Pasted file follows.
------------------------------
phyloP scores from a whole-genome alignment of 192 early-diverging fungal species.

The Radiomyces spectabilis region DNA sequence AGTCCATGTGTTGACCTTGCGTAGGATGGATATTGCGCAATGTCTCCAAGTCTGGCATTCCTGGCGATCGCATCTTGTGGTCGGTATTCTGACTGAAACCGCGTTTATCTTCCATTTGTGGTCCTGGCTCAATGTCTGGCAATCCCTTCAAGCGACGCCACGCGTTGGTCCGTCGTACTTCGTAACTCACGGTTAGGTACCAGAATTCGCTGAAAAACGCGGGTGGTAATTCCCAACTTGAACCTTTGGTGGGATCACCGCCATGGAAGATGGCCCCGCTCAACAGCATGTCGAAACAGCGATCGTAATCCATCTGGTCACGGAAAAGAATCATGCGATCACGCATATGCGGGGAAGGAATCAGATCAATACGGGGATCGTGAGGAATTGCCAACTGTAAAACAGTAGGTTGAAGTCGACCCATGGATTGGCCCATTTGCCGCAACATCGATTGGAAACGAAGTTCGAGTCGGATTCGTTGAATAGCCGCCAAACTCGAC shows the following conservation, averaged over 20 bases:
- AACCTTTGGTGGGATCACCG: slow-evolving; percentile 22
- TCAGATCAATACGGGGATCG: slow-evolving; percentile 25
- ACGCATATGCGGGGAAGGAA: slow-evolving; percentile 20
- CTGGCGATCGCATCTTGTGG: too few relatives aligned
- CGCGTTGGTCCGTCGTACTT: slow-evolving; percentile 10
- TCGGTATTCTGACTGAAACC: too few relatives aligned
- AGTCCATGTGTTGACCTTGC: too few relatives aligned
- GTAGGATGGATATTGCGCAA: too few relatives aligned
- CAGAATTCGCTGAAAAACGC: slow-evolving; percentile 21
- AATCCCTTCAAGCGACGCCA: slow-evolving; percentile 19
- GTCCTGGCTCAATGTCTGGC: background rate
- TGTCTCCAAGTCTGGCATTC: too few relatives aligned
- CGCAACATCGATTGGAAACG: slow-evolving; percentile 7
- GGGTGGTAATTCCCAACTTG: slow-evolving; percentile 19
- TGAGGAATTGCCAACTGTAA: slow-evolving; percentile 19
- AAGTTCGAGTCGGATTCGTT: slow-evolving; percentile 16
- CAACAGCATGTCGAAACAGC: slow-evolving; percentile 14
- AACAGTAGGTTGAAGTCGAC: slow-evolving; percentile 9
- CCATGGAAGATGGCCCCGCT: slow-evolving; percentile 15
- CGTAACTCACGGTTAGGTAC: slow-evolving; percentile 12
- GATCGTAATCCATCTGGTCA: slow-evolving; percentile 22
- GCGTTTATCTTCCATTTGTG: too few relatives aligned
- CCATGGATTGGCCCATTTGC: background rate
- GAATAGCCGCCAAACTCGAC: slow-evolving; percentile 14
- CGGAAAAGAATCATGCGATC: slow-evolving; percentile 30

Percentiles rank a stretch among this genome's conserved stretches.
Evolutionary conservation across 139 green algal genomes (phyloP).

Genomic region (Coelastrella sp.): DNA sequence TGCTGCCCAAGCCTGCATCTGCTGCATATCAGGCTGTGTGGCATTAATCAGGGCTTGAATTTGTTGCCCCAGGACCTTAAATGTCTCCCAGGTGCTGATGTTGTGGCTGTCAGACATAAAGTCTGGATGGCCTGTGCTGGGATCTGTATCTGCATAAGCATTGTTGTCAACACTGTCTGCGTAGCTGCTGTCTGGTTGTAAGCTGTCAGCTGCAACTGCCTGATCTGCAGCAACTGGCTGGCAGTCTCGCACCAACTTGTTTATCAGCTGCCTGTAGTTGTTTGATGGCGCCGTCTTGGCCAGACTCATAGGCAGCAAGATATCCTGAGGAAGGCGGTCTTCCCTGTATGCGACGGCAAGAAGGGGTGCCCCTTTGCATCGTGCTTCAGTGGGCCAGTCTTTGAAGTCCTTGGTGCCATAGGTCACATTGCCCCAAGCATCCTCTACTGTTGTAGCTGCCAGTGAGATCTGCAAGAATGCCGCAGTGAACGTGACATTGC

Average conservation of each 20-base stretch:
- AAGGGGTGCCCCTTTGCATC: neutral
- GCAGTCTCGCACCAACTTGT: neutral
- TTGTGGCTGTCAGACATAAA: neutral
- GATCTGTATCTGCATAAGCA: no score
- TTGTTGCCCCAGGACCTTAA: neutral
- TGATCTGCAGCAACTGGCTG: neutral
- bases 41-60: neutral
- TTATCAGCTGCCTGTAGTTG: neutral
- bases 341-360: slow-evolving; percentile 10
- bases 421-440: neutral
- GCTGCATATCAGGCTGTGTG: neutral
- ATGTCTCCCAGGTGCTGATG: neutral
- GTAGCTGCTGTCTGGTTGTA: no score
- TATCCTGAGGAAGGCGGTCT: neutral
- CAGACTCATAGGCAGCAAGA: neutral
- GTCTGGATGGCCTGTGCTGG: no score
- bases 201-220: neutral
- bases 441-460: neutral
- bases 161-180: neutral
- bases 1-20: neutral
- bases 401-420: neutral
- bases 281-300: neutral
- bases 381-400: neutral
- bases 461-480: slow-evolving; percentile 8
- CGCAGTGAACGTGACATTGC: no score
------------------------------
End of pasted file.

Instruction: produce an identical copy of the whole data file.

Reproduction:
phyloP scores from a whole-genome alignment of 192 early-diverging fungal species.

The Radiomyces spectabilis region DNA sequence AGTCCATGTGTTGACCTTGCGTAGGATGGATATTGCGCAATGTCTCCAAGTCTGGCATTCCTGGCGATCGCATCTTGTGGTCGGTATTCTGACTGAAACCGCGTTTATCTTCCATTTGTGGTCCTGGCTCAATGTCTGGCAATCCCTTCAAGCGACGCCACGCGTTGGTCCGTCGTACTTCGTAACTCACGGTTAGGTACCAGAATTCGCTGAAAAACGCGGGTGGTAATTCCCAACTTGAACCTTTGGTGGGATCACCGCCATGGAAGATGGCCCCGCTCAACAGCATGTCGAAACAGCGATCGTAATCCATCTGGTCACGGAAAAGAATCATGCGATCACGCATATGCGGGGAAGGAATCAGATCAATACGGGGATCGTGAGGAATTGCCAACTGTAAAACAGTAGGTTGAAGTCGACCCATGGATTGGCCCATTTGCCGCAACATCGATTGGAAACGAAGTTCGAGTCGGATTCGTTGAATAGCCGCCAAACTCGAC shows the following conservation, averaged over 20 bases:
- AACCTTTGGTGGGATCACCG: slow-evolving; percentile 22
- TCAGATCAATACGGGGATCG: slow-evolving; percentile 25
- ACGCATATGCGGGGAAGGAA: slow-evolving; percentile 20
- CTGGCGATCGCATCTTGTGG: too few relatives aligned
- CGCGTTGGTCCGTCGTACTT: slow-evolving; percentile 10
- TCGGTATTCTGACTGAAACC: too few relatives aligned
- AGTCCATGTGTTGACCTTGC: too few relatives aligned
- GTAGGATGGATATTGCGCAA: too few relatives aligned
- CAGAATTCGCTGAAAAACGC: slow-evolving; percentile 21
- AATCCCTTCAAGCGACGCCA: slow-evolving; percentile 19
- GTCCTGGCTCAATGTCTGGC: background rate
- TGTCTCCAAGTCTGGCATTC: too few relatives aligned
- CGCAACATCGATTGGAAACG: slow-evolving; percentile 7
- GGGTGGTAATTCCCAACTTG: slow-evolving; percentile 19
- TGAGGAATTGCCAACTGTAA: slow-evolving; percentile 19
- AAGTTCGAGTCGGATTCGTT: slow-evolving; percentile 16
- CAACAGCATGTCGAAACAGC: slow-evolving; percentile 14
- AACAGTAGGTTGAAGTCGAC: slow-evolving; percentile 9
- CCATGGAAGATGGCCCCGCT: slow-evolving; percentile 15
- CGTAACTCACGGTTAGGTAC: slow-evolving; percentile 12
- GATCGTAATCCATCTGGTCA: slow-evolving; percentile 22
- GCGTTTATCTTCCATTTGTG: too few relatives aligned
- CCATGGATTGGCCCATTTGC: background rate
- GAATAGCCGCCAAACTCGAC: slow-evolving; percentile 14
- CGGAAAAGAATCATGCGATC: slow-evolving; percentile 30

Percentiles rank a stretch among this genome's conserved stretches.
Evolutionary conservation across 139 green algal genomes (phyloP).

Genomic region (Coelastrella sp.): DNA sequence TGCTGCCCAAGCCTGCATCTGCTGCATATCAGGCTGTGTGGCATTAATCAGGGCTTGAATTTGTTGCCCCAGGACCTTAAATGTCTCCCAGGTGCTGATGTTGTGGCTGTCAGACATAAAGTCTGGATGGCCTGTGCTGGGATCTGTATCTGCATAAGCATTGTTGTCAACACTGTCTGCGTAGCTGCTGTCTGGTTGTAAGCTGTCAGCTGCAACTGCCTGATCTGCAGCAACTGGCTGGCAGTCTCGCACCAACTTGTTTATCAGCTGCCTGTAGTTGTTTGATGGCGCCGTCTTGGCCAGACTCATAGGCAGCAAGATATCCTGAGGAAGGCGGTCTTCCCTGTATGCGACGGCAAGAAGGGGTGCCCCTTTGCATCGTGCTTCAGTGGGCCAGTCTTTGAAGTCCTTGGTGCCATAGGTCACATTGCCCCAAGCATCCTCTACTGTTGTAGCTGCCAGTGAGATCTGCAAGAATGCCGCAGTGAACGTGACATTGC

Average conservation of each 20-base stretch:
- AAGGGGTGCCCCTTTGCATC: neutral
- GCAGTCTCGCACCAACTTGT: neutral
- TTGTGGCTGTCAGACATAAA: neutral
- GATCTGTATCTGCATAAGCA: no score
- TTGTTGCCCCAGGACCTTAA: neutral
- TGATCTGCAGCAACTGGCTG: neutral
- bases 41-60: neutral
- TTATCAGCTGCCTGTAGTTG: neutral
- bases 341-360: slow-evolving; percentile 10
- bases 421-440: neutral
- GCTGCATATCAGGCTGTGTG: neutral
- ATGTCTCCCAGGTGCTGATG: neutral
- GTAGCTGCTGTCTGGTTGTA: no score
- TATCCTGAGGAAGGCGGTCT: neutral
- CAGACTCATAGGCAGCAAGA: neutral
- GTCTGGATGGCCTGTGCTGG: no score
- bases 201-220: neutral
- bases 441-460: neutral
- bases 161-180: neutral
- bases 1-20: neutral
- bases 401-420: neutral
- bases 281-300: neutral
- bases 381-400: neutral
- bases 461-480: slow-evolving; percentile 8
- CGCAGTGAACGTGACATTGC: no score